Maryland health officials have cited the Montgomery County government for "numerous violations" that they say are "indicative of incompetence" in the management of a controversial and costly new garbage dump in rural Laytonsville.
In a strongly worded notice delivered to the county Thursday and released yesterday, the state's director of waste management administration ordered the county to correct deficiencies or risk being ordered to find a new operator for the landfill, which opened June 1. The dump is operated by Browning-Ferris Industries on contract with the county.
The alleged deficiencies at the 550-acre site range from excess water collecting in the landfill to insufficient dirt covering garbage dumped at the site.
The state officials' conclusion that those problems could pose "a menace to the health and comfort" of nearby residents is bound to provide new ammunition for the landfill's opponents, who waged a long and unsuccessful battle to keep the $40 million garbage dump out of their residential up-county neighborhood and are now trying to get it closed down.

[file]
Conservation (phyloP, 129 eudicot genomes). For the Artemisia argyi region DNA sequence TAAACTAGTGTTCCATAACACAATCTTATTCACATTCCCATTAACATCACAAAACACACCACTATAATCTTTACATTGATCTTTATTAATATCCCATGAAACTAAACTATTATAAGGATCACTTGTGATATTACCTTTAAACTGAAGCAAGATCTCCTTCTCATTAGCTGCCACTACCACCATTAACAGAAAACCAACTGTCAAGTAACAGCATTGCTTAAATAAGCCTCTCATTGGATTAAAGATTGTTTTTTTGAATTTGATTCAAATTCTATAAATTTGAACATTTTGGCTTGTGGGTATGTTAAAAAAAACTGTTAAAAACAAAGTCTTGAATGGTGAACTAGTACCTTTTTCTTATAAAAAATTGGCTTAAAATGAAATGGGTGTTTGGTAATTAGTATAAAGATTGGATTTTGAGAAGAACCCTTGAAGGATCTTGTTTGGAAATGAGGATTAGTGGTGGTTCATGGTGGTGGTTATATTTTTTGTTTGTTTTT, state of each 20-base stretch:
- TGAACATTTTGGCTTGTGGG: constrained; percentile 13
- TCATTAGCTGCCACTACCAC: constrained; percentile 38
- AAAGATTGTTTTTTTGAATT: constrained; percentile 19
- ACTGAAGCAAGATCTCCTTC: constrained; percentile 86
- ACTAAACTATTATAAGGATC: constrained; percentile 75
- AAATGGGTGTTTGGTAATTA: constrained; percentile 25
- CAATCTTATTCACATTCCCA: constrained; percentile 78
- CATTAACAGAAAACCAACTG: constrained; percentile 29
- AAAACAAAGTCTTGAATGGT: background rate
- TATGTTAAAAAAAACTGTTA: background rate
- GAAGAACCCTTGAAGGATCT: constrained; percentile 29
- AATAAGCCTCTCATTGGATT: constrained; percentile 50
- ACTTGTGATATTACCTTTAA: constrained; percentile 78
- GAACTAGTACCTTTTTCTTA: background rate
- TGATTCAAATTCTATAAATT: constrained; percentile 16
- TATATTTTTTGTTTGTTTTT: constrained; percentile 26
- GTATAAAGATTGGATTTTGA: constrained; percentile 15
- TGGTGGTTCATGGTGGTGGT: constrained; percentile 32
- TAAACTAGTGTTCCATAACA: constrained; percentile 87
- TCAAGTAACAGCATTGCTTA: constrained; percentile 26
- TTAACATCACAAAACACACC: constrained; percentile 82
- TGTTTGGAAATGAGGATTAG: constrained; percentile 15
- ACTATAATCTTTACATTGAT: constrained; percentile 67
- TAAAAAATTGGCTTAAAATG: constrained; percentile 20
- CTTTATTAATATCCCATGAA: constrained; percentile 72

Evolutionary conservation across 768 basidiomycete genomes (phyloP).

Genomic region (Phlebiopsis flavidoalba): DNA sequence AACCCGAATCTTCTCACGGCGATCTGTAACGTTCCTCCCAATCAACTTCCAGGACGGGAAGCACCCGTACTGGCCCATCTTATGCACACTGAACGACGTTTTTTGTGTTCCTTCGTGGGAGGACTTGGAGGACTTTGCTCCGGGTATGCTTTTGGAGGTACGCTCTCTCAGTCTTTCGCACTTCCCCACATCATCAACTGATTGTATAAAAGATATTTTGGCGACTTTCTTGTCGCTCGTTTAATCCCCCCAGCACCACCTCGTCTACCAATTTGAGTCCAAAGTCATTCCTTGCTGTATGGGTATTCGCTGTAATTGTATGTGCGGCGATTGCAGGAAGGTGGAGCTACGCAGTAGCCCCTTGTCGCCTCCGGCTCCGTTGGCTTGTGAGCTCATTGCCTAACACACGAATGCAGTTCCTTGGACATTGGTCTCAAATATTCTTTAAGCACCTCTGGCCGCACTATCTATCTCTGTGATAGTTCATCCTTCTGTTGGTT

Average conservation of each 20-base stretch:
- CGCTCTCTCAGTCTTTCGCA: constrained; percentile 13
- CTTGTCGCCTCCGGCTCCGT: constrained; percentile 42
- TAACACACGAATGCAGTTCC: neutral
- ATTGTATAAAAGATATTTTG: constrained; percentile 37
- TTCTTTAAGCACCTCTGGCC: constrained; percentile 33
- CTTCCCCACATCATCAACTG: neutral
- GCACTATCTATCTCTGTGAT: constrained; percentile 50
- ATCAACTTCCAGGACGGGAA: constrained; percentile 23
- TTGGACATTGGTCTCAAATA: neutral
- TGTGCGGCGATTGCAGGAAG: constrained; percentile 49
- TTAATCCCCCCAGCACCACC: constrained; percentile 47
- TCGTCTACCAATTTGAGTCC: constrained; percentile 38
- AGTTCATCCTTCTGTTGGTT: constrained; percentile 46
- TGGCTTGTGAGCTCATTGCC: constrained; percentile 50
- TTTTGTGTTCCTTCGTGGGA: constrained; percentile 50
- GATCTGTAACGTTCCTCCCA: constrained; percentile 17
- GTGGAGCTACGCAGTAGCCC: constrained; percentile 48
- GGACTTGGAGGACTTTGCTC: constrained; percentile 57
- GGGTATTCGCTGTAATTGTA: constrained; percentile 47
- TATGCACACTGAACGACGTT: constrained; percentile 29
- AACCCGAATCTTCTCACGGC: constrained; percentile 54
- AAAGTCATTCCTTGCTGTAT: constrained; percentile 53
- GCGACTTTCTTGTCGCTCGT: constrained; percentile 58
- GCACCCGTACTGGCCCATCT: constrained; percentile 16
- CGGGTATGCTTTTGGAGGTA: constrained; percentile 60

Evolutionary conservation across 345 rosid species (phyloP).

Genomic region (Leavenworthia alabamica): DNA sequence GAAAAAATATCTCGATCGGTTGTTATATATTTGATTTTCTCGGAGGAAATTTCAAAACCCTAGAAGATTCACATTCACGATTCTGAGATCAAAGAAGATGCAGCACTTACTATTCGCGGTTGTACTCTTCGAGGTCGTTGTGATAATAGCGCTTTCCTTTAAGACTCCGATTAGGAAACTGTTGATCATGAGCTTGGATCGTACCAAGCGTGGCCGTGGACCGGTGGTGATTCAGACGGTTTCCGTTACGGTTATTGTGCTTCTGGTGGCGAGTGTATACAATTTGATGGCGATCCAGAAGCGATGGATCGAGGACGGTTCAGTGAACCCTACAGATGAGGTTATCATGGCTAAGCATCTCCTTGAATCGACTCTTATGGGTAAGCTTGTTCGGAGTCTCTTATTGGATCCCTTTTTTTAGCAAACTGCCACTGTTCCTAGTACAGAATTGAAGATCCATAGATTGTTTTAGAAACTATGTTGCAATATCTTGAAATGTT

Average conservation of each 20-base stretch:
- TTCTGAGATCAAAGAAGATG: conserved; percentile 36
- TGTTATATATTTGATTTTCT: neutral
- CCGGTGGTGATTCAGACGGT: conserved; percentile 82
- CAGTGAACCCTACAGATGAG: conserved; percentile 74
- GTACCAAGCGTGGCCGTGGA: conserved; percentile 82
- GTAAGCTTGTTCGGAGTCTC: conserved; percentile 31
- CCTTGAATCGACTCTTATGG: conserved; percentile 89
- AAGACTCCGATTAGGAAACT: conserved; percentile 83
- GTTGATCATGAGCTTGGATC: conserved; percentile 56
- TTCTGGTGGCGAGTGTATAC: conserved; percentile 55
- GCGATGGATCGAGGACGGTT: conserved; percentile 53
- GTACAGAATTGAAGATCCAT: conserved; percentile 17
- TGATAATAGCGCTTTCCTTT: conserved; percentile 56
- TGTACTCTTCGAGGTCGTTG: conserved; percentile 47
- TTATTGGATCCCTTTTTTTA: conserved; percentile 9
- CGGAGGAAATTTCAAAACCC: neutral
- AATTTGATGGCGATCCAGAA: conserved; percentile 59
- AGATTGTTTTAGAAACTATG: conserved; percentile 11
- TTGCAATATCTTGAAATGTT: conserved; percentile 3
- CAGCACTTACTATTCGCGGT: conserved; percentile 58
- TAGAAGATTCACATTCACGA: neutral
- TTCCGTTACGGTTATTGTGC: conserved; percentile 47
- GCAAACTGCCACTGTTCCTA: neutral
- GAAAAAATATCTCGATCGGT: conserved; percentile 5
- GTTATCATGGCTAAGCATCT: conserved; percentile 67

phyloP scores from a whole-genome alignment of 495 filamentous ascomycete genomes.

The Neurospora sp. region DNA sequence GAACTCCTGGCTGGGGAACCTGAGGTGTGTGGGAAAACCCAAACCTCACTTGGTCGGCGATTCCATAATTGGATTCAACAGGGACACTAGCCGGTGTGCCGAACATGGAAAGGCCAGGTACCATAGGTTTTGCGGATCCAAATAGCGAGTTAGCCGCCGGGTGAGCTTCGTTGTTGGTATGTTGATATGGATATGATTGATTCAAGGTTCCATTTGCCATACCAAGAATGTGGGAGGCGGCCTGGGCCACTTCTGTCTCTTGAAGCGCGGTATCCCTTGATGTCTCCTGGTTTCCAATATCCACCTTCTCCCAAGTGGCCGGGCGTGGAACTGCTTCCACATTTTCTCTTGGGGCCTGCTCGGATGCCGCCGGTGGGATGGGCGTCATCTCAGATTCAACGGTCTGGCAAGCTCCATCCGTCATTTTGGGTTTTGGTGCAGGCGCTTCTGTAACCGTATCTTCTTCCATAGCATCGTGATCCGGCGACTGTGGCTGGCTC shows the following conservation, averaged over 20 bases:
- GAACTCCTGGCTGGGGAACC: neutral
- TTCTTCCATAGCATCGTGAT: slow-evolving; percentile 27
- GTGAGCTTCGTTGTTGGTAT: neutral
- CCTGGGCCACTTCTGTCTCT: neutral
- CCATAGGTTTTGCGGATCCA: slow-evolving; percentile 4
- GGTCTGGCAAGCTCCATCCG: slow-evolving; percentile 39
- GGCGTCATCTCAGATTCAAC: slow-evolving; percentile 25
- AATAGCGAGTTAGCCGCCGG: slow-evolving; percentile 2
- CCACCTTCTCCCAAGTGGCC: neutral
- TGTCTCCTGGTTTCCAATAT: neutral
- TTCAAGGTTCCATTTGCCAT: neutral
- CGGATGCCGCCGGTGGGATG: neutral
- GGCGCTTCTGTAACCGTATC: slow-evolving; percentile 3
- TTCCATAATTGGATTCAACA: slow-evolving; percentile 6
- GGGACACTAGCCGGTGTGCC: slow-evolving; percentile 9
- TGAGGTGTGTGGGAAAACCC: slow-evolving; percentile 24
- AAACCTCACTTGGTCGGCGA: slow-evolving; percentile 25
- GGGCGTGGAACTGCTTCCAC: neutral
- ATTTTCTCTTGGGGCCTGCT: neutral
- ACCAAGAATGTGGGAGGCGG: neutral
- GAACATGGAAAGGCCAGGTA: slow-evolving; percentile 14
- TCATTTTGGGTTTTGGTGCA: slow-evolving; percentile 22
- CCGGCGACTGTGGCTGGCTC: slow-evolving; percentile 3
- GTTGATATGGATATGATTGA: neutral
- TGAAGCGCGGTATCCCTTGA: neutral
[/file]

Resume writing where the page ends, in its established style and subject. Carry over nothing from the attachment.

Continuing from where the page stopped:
County officials released a copy of the state letter to them along with their response, in which they said the problems were basically "technical violations" and not threatening to the residents. Charles Maier, county information officer, said the county's position was that the strong words used in the letter--words like "incompetence" and "menace"--amounted to bureaucratic verbal overkill.
But Robert Nelson, the state's waste management director, said he stood by the strong language. "It's a fact of life," he said. "One that does not operate a facility properly is incompetent."
"This is not just legal jargon . . . . We said exactly what we mean," Nelson said. "What we have cited them for is failure to comply with the conditions of the State Health Department permit. Any violation of those conditions could affect health and safety."